A 90-day injunction has been granted to stop Dallas police from using crowd control devices on protesters.
Civil rights attorneys filed a lawsuit against the City of Dallas on Thursday and asked for the temporary restraining order to stop police from using “less lethal” weapons that have injured multiple people.
The legal actions were filed in the name of two victims, 21-year-old Vincent Doyle and 27-year-old Tasia Williams.
Doyle was recording with his cellphone during a protest May 30 when police began giving orders for crowds to disperse.
"And then all of a sudden it was just boom! I thought I had got shot for real," he said.
In the video, Doyle dropped to the ground with blood streaming from his face from a direct hit by what he believes was a less-lethal "sponge round."
Doyle suffered two large cuts under his left eye and a broken cheekbone. He now has limited eye vision two weeks after the incident.
Williams was one of the estimated 700 peaceful protesters on the Margaret Hunt Hill Bridge on June 1, when she says officers corralled demonstrators on the bridge and shot her in the thigh with a rubber projectile.
"It's hard for me to sleep not only because of my injury, but because I keep playing it over and over in my head thinking it could have been worse," she said.
The injunction says all officers of the Dallas Police Department are prohibited from using tear gas, smoke bombs, flashbangs, pepperballs, mace, and other chemical agents in connection with peaceful protests, and against anyone who is not posing an immediate threat or causing harm.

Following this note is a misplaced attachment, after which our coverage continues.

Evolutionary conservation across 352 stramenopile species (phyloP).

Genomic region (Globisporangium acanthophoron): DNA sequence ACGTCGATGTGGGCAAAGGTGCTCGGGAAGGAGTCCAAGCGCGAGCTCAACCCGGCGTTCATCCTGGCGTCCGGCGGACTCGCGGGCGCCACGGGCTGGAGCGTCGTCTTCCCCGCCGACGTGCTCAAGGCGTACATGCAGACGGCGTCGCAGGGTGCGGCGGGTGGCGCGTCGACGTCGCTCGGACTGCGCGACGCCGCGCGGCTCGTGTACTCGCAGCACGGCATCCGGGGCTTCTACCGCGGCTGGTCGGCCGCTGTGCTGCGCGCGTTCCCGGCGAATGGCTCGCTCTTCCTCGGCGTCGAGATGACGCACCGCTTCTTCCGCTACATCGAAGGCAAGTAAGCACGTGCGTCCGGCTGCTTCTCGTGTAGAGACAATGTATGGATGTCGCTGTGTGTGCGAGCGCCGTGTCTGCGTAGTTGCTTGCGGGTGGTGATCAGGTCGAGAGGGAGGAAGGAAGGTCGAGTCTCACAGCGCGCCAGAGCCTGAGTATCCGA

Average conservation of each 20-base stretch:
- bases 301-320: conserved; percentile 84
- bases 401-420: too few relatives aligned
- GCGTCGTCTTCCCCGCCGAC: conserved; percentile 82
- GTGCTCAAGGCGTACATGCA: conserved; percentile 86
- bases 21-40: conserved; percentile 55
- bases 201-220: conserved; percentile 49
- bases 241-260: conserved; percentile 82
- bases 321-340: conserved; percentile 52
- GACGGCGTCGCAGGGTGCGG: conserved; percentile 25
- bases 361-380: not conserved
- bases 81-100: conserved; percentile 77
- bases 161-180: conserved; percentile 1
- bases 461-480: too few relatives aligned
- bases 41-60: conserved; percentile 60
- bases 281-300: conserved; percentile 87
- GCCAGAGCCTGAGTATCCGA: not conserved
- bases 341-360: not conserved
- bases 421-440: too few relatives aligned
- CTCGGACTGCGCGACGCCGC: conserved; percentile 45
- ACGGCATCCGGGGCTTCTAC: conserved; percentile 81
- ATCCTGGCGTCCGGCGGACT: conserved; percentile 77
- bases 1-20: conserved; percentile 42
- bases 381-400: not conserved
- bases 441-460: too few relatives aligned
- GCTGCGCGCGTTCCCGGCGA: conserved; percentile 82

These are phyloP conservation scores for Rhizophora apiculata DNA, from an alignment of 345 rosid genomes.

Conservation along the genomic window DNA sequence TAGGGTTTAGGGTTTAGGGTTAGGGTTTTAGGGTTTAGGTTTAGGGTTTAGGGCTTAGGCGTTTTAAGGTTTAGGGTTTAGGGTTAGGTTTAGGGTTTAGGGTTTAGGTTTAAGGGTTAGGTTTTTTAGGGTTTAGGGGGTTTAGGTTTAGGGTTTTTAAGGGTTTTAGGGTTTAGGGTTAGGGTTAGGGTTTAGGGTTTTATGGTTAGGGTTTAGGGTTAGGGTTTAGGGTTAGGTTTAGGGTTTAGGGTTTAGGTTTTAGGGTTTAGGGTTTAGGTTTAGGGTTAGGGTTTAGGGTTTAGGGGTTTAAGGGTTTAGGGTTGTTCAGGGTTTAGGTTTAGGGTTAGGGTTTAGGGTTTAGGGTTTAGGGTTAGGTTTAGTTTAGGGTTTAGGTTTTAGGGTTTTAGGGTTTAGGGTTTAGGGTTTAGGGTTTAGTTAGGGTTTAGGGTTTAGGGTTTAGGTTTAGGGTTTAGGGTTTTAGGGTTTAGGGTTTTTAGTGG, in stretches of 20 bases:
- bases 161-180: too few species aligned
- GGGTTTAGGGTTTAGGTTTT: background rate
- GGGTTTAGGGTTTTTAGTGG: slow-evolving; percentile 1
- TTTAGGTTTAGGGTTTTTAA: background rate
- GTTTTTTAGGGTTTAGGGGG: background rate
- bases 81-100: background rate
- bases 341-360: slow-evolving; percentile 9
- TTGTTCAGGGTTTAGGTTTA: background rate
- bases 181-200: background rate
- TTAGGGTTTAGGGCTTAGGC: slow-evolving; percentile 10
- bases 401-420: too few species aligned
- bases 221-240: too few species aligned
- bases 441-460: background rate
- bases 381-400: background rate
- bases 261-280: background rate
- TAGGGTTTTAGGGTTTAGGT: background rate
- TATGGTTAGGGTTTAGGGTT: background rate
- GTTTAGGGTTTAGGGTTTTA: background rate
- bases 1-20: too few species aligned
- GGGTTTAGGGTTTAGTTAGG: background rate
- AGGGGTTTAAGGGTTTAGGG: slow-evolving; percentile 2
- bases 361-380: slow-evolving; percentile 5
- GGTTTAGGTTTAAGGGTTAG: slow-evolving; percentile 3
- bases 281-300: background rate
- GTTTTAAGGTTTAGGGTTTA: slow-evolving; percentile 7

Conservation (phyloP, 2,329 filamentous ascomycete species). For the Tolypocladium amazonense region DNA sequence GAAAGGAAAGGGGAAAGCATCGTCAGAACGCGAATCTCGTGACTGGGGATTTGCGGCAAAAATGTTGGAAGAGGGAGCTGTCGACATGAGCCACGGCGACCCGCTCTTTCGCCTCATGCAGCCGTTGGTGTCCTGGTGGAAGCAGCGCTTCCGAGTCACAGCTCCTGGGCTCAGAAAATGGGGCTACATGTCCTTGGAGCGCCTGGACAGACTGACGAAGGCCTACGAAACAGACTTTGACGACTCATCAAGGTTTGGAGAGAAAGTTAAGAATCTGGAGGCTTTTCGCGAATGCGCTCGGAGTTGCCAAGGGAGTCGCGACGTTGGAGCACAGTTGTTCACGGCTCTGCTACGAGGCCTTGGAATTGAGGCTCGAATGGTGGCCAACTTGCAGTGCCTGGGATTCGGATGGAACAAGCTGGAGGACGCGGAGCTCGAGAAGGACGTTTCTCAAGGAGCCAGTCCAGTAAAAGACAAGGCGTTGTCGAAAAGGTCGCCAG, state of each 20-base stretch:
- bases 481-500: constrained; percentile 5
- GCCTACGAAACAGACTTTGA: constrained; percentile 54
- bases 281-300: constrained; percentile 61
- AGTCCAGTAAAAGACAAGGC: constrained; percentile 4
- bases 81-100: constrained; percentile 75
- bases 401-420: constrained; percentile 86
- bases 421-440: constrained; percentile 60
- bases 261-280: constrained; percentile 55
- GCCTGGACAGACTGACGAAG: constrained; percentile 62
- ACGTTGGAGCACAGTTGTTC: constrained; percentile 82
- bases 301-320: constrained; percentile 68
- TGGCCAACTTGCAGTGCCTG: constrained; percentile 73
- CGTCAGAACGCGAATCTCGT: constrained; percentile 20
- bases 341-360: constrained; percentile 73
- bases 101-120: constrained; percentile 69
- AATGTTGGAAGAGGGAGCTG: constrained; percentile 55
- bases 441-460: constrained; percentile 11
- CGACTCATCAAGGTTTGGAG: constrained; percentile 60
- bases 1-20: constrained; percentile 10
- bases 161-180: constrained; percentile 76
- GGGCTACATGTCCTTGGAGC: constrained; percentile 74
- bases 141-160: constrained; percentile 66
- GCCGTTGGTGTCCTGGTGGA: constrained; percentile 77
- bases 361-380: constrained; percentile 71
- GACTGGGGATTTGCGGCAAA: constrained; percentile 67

It continues to say officers are not allowed to fire or deploy “kinetic impact projectiles into a crowd for any purpose.”
It will be in effect from June 11 to Sept. 20, unless extended or dissolved by the court.
The Dallas Police Department released the following statement:
"The Dallas Police Department respects the judge’s decision and our officers will comply with the preliminary injunction – prohibiting the use of ‘less lethal’ weapons during peaceful protests. We support the first amendment and our residents’ right to exercise their civil liberty. Officers will continue to monitor and patrol the protests to ensure that protesters are safe, as well as the businesses and the city of Dallas as a whole. Like many law enforcement agencies across the country, the Dallas Police Department is a proponent of police reform. In the coming days and months, we will implement new policies to address police brutality and the inequalities communities of color endure due to systemic racism and injustices. DPD is committed to bridging the gap with all of our residents and will uphold our oath to protect and serve the City of Dallas."
Watch: A Q&A with City Manager T.C. Broadnax:
More on WFAA:
- Man who lost an eye to a projectile during Dallas protests demands answers from police
- 'It's a parent's nightmare': Protester lost eye after officer fired at him, witnesses say
- President Trump says he'll pursue police use-of-force standard
- Dallas police oversight board calls for review of use of force, protest policies
- Dallas City Council grills police chief about officers' use of force during local protests